Home / Politics / News /  The ‘meleng’ journeys

In the monsoon, the Brahmaputra, one of the longest rivers in Asia, is an unstoppable force of nature that flows through the flood plains of Assam, sometimes swallowing up whole villages. But it is the most sought after season for labourers from Kanaighat—a small village on the banks of one of the river’s tributaries, Kalyani—to take on the onerous task of floating down its angry waters with their wares: bamboo.

A labourer enjoys a quiet moment before the start of the journey, which could take four-five days in the monsoon, but as long as a month in winter when the Brahmaputra gives way to a labyrinth of channels and sandbars. Photo by Dhruba Dutta

Around 800-1,000 bamboos are tied together with nylon ropes to make each meleng. Larger melengs, which travel faster, are constructed by tying together smaller ones. These are composed of as many as 10,000 bamboos. “This is the equivalent of what 12 diesel-burning trucks will hold. No fuel, no pollution; a most cost-effective way of transport," says Dutta, who’s in the process of documenting a photo series on the Brahmaputra.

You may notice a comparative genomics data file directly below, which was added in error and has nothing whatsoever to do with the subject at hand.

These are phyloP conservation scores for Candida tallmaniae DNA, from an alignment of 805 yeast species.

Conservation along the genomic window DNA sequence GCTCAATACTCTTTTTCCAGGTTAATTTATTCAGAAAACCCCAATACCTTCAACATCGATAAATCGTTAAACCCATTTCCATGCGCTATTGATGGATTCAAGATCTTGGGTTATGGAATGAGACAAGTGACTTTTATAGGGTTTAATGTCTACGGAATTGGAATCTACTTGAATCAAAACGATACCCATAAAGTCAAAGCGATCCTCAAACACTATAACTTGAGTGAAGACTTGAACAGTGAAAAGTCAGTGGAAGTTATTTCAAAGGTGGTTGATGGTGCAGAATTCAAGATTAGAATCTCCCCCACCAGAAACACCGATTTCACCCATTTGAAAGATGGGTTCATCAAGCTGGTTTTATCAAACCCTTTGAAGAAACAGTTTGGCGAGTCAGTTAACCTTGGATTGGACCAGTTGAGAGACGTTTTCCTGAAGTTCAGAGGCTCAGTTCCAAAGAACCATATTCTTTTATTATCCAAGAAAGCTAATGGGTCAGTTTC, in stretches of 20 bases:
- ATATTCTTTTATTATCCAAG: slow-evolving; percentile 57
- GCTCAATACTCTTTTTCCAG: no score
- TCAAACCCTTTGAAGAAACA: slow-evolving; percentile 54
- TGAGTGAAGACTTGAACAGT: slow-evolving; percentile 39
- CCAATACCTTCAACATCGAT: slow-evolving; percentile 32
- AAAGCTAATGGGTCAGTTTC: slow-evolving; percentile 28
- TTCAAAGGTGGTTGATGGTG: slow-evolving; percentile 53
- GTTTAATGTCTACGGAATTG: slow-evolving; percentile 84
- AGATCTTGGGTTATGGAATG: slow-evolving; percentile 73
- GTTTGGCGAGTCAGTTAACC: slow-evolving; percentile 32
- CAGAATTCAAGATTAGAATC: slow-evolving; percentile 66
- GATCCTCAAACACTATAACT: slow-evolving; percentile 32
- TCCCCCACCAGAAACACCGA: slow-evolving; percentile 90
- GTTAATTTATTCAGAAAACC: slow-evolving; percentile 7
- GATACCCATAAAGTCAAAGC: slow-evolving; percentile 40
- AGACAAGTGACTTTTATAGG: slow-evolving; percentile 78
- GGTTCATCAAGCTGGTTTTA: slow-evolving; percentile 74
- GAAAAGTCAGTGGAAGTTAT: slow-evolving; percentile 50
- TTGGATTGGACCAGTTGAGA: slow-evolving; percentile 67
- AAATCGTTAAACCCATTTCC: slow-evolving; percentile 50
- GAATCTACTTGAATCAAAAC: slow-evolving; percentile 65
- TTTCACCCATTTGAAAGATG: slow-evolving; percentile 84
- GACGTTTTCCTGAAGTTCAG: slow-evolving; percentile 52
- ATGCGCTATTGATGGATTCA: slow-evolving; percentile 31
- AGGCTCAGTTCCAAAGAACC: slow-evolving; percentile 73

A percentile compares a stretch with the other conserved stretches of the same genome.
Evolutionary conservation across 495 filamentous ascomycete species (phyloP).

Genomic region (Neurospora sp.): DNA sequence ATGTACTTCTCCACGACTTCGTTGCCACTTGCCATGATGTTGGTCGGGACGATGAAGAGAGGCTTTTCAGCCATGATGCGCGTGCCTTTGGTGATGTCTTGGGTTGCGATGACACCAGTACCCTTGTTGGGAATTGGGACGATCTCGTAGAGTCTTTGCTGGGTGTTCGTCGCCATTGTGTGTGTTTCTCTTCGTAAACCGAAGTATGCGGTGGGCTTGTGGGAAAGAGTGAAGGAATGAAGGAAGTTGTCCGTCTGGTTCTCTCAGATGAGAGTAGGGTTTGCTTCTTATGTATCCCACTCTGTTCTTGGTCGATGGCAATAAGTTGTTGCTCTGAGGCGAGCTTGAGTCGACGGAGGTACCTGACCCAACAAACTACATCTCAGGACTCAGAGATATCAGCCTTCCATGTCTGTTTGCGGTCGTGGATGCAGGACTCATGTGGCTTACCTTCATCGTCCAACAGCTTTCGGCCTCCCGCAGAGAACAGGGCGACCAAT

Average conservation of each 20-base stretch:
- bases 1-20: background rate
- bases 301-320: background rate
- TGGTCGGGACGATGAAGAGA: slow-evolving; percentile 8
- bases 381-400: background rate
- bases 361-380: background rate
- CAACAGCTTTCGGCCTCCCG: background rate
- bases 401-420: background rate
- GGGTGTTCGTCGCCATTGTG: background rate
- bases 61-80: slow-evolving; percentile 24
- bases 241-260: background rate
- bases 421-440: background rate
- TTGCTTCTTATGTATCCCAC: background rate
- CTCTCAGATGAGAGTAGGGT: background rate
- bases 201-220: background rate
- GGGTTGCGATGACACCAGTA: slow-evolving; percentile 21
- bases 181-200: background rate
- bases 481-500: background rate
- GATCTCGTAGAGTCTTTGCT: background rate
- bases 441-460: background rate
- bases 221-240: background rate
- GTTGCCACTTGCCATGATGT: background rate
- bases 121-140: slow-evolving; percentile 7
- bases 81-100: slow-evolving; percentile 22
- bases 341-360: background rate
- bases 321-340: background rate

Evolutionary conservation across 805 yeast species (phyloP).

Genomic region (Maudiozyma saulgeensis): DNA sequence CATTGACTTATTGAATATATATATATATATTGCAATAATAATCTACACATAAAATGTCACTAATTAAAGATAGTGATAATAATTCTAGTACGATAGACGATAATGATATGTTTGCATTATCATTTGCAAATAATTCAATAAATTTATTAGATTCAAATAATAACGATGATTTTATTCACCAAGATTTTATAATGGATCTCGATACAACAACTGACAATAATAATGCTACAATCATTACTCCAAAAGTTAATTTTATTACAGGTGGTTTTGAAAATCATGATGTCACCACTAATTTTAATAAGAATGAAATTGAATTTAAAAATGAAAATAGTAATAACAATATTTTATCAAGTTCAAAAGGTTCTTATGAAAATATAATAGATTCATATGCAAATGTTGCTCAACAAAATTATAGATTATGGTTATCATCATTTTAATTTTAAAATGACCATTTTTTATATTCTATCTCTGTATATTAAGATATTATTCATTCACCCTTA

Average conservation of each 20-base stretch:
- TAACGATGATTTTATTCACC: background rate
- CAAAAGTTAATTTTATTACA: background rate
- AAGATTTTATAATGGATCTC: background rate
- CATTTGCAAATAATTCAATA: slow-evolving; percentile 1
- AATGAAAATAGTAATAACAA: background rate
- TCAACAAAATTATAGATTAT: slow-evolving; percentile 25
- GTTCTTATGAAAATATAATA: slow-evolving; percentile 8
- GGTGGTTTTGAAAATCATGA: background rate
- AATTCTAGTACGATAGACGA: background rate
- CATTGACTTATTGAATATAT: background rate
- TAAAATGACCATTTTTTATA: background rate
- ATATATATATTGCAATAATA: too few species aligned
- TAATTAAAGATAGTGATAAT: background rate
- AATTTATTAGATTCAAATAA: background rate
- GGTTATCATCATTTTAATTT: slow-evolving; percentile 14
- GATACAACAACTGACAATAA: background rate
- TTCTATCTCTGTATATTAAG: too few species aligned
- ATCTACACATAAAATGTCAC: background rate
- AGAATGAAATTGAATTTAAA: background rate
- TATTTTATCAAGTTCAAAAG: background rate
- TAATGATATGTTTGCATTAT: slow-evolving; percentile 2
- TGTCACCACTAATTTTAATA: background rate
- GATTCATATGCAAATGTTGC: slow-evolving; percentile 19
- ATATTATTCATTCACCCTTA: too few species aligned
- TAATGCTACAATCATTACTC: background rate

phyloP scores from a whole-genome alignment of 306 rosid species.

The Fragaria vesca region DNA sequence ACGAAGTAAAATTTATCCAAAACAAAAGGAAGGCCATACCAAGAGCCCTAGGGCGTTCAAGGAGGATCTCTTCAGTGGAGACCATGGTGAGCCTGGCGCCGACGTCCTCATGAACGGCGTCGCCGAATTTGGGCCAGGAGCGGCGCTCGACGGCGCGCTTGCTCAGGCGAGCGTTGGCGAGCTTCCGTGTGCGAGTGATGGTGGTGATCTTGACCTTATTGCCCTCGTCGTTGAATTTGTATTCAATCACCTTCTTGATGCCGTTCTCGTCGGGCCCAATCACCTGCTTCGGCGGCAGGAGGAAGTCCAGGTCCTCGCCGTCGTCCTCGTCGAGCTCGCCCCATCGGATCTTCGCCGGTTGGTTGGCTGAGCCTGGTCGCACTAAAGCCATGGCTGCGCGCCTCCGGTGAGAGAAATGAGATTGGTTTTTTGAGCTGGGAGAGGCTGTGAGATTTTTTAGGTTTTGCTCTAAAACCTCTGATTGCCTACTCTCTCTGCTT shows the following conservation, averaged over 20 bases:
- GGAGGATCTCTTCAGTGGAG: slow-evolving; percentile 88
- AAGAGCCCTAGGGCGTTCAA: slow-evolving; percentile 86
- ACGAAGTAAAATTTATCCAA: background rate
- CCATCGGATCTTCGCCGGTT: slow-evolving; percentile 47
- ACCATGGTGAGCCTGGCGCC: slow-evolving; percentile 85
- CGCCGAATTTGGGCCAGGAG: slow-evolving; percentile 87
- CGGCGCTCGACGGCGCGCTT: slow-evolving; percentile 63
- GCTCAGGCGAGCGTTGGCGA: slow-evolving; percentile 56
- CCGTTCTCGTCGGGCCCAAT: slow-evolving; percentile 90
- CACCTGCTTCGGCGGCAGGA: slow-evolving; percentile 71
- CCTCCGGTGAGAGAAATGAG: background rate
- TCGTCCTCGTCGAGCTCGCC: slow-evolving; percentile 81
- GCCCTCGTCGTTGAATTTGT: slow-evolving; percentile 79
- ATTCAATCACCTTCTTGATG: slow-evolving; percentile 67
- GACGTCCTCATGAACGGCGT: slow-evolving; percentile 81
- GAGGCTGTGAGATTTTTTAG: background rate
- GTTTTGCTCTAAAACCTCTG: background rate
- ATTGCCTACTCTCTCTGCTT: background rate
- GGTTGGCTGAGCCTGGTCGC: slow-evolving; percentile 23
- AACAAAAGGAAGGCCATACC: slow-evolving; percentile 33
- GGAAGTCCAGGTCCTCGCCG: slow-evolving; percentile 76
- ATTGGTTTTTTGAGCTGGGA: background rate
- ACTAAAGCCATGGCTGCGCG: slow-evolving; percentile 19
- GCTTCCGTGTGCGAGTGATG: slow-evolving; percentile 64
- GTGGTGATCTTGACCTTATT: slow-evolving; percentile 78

The bamboo trade is most profitable for the labourers, who’re paid 2,500 per journey—and who hail from the immigrant Bihari and Bengali communities, as well as the indigenous Adivasi and Assamese communities—to float their rafts in the monsoon. As Dutta observes, the force of the river helps them complete the journey from Kanaighat to Guwahati in four-five days. In the dry winter season, the river gives way to a labyrinth of channels and sandbars, and navigation becomes extremely difficult, taking 14-30 days.

Bamboo is a precious commodity in the North-East, used in sustainable forms of architecture and design. Purchased for 15 each from bamboo cultivators near Kanaighat, it is sold for 50 to traders in Guwahati. Customer pay up to 80-90.

Dutta went on a 14-day meleng journey in February to document what he calls “a superhuman effort" involved in this indigenous method of transporting bamboo.

“Firstly, there’s the Herculean task of manually rowing the rafts down the river. Then, (the labourers) also have to negotiate dacoits who take the bamboo forcibly from them," says Dutta. Sometimes, these labourers end up getting stranded on sandbanks for months, and contractors are known to send down food in fishing boats for their staff.

Dutta’s photo series is a story of the human spirit conquering the forces of nature and negotiating obstacles. And, in that sense, the meleng journey is a dramatic staging of life itself.

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